Such as when 1=2.
     
  11. WriterDude
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    WriterDude Contributing Member Contributor

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    Actually, not only is the Earth round, but -all- planets are round. You will never find a square-shaped planet, a pyramid-shaped planet and so on. That's because of a thing called gravity. Asteroids and so on have different shapes, but they are only fragments of bigger things like stars. The reason people said the earth was flat was because they didn't know any better and believed it was flat, not because the earth changed shape. There's a big difference in believes and facts. If you had a universe where gravity was reversed, planets wouldn't form, and life would not exist. If we could somehow change the Earth's gravity's direction, Earth would be torn apart.

    And look at the life forms on this planet. There are billions of different species, yet every single one of them are built by the same atoms, follows the same laws of physics and so on. I'm pretty sure a bird looks very different on things than a human or a fish, but we are all living on the same planet, following the same physics and obeying the same laws of nature.

    True, if we go back two hundred years, it would be very difficult to comprehend what the modern day looks like. Planes, escalators, the internet, cars, cell phones; all that would be sci-fi to people back then, just like things like teleporters and visiting other planets look like sci-fi to us. Even so, both teleporters and visiting other planets were possible hundreds of years ago - in theory. Just becaue we didn't know how (and still don't), it doesn't mean it's not possible. But what you are talking about is not possible. Two plus two will never be five. All life on Earth are carbon based, but if we look through the entire universe, there might be life forms based on other ground elements. Some scientists say life based on scilisium is very possible, for instance. But even so, even a scilisium-based creature would still have to follow the same physics and we carbon based creatures. Just like all other worlds in all parallell universes would have to follow the same physics as this one.
     
  12. Justin7
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    Again, you're making assumptions that other universes would follow laws similar to ours. Why not a universe where fields aren't uniform? Why not a universe with square planets because gravity works in a different way?

    You are taking things that you know and applying them to things which you would have no way of ever observing. That makes the argument fallacious from the start. If there are infinite universes, then there are infinite possibilities, including things which are impossible in our universe.
     
  13. Allan Paas
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    Allan Paas Contributing Member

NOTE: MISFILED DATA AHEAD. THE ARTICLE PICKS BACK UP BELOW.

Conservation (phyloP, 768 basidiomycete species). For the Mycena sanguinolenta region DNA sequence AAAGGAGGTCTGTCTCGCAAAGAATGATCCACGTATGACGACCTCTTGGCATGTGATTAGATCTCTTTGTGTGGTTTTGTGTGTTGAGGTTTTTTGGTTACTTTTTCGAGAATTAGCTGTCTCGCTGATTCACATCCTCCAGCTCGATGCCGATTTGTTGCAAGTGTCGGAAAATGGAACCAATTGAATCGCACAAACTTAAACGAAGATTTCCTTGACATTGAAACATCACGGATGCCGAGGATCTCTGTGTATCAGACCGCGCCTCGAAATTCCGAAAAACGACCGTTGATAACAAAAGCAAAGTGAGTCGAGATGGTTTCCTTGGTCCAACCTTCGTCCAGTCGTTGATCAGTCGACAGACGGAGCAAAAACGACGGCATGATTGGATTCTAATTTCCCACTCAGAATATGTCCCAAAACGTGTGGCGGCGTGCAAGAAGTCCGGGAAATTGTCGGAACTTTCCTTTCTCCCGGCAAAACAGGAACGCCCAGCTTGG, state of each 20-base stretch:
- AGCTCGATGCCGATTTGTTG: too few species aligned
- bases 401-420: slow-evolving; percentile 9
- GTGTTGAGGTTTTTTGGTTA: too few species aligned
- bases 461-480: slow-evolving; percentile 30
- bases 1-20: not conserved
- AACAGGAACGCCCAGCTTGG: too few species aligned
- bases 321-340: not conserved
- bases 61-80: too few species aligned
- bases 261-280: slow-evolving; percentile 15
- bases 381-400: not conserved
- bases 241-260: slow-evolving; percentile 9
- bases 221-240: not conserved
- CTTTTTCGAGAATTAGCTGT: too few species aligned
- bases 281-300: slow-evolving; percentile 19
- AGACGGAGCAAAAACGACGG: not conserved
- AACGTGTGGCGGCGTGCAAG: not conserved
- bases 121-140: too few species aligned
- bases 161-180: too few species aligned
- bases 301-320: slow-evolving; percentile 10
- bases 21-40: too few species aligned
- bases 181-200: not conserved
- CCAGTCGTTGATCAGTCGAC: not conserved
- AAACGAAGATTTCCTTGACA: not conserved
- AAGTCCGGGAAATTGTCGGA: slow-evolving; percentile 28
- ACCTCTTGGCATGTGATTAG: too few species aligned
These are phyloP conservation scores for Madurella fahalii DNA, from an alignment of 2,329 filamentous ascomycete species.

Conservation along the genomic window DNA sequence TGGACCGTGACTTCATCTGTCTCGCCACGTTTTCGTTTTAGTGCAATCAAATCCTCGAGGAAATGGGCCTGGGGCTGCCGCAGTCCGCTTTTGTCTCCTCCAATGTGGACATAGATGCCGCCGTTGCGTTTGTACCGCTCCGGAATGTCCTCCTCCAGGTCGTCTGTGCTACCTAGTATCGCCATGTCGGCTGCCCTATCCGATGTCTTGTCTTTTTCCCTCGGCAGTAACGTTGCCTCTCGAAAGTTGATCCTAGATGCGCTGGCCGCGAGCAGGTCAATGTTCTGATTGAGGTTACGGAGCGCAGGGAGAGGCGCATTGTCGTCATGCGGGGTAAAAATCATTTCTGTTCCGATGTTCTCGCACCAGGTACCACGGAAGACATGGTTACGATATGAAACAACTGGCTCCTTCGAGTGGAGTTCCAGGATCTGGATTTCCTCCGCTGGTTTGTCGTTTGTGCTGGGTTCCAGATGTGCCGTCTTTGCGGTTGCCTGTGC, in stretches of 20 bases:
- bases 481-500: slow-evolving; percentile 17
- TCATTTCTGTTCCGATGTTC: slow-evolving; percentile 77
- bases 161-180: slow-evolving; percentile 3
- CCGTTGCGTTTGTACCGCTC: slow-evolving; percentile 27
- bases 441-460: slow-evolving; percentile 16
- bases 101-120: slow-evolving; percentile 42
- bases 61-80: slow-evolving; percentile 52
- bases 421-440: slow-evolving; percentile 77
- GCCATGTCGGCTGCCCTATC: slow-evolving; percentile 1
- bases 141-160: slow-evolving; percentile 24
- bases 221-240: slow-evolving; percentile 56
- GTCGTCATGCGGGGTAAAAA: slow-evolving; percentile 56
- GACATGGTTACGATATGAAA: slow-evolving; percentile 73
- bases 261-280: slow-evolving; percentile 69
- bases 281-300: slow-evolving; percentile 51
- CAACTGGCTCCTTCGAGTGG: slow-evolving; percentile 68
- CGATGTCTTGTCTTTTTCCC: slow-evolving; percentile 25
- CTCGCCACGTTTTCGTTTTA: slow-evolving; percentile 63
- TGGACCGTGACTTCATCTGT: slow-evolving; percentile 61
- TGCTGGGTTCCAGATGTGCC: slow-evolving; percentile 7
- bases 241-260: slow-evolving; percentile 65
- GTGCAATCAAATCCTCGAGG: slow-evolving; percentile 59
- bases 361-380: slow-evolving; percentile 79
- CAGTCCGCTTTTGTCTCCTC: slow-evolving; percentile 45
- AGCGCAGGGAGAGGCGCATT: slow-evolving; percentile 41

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    You are saying that everything is made of the same things. What if there are entirely different fundamental things that make up their own and very unique and very different universe? A universe where there are no atoms nor any other bits as they are here, instead there are particles entirely unlike ours. Where there is not a single one that you could find here. They have their own particles and forces, which can be very unlike ours.
    If something is impossible here, it is impossible elsewhere, because elsewhere there would be different laws. Something is impossible if one part is by the rules and the other is not. For it to be possible elsewhere it would require the same laws, except the other part, which in return would make everything collapse, or, rather, make the concept not obtainable in the first place.
     
  14. Justin7
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    So a universe of non-uniform fields is impossible simply because it is impossible in this universe? That doesn't make any sense.
     
  15. Allan Paas
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    Allan Paas Contributing Member

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    I meant something a little different. But, yeah, I see the point.
     
  16. WriterDude
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    Technically, and this is a huge stretch, then yes, there -might- be a universe out there built from different things than this one. In theory. But I don't think there's much of a chance of that. Everything in this universe is made from the same things. People, animals, the air, planets, stars, you name it. And as I said, all life on Earth is carbon based, but there can easily be life forms based on other things like scilicium. But even if there is a lone, teleporting, invisible alien on the planet Obo who's made of glass and plastic, it will still have to be built from the same stuff as the rest of the universe.